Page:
Congress' deadline to raise the debt ceiling is likely to fall in October or November, according to a new report published Monday by the Bipartisan Policy Center.
The group, a nonprofit think tank, monitors the funds flowing in and out of the Treasury to estimate when it is likely to run out of cash.
The deadline has been the source of some uncertainty on Capitol Hill in recent weeks. Originally, it had appeared that Congress would need to act before the fall.
But in congressional testimony last month, Treasury Secretary Steven Mnuchin asked Congress to raise the debt ceiling before leaving for its August recess. Office of Management and Budget Director Mick Mulvaney warned that tax revenue was coming in more slowly than anticipated.
In a joint appearance with Canada's finance minister on Friday, Mnuchin said he had backup plans for if Congress didn't act by August, but warned that "the sooner they do it, the less uncertainty there is in the market."
Tax collections may have slowed because of companies and individuals holding out on declaring taxable income in expectation of a tax cut, the Congressional Budget Office advised last week.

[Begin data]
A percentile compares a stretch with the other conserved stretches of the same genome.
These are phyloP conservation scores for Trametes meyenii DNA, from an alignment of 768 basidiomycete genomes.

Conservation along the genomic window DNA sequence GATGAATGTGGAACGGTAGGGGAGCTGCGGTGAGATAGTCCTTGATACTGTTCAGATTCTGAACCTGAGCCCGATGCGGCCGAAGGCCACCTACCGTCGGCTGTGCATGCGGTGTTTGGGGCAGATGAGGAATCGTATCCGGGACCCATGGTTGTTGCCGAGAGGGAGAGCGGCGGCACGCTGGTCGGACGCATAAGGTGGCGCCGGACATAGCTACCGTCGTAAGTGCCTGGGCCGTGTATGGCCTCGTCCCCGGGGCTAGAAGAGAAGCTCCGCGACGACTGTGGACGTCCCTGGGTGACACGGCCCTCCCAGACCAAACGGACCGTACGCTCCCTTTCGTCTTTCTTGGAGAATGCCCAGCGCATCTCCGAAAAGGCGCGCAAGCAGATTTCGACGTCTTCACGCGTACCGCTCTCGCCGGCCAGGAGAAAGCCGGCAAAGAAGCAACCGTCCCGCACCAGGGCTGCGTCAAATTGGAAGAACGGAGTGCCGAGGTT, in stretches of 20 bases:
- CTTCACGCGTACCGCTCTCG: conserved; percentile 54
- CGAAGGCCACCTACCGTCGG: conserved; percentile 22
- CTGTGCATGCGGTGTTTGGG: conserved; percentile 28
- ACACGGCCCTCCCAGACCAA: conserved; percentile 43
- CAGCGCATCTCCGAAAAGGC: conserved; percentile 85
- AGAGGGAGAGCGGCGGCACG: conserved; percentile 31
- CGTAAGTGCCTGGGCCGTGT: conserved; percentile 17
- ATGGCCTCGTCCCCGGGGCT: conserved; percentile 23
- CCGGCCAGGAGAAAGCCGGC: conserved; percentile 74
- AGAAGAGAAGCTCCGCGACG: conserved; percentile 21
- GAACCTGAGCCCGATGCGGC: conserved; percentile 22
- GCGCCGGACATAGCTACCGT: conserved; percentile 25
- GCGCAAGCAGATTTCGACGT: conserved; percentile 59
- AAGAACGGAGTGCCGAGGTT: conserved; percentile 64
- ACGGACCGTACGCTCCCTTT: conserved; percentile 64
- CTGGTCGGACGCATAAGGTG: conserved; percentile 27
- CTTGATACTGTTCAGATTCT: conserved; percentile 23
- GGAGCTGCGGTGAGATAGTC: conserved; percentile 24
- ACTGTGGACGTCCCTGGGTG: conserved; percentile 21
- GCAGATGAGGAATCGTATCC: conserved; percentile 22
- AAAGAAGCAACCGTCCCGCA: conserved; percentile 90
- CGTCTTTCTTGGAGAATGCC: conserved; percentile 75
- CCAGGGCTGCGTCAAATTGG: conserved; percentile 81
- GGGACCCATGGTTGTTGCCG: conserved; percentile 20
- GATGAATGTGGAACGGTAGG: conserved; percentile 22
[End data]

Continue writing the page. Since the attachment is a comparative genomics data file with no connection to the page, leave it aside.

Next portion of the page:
Yet the Bipartisan Policy Center calculated Wednesday that the best guess is still that the Treasury will be unable to guarantee the ability to make all payments on time and in full in October or November.
The federal debt is right at the limit of about $20 trillion. The Treasury is shifting funds around to make incoming payments, but can only do that for so long before it runs out of options.
Without the ability to issue new debt, the Treasury runs the risk of being unable to make a payment at some point, a prospect that experts view as highly risky. Missing a payment on the federal debt likely would be a major disruption to global financial markets.
One early test will be a military retirement trust fund payment scheduled for Oct. 2, the Bipartisan Policy Center said Monday.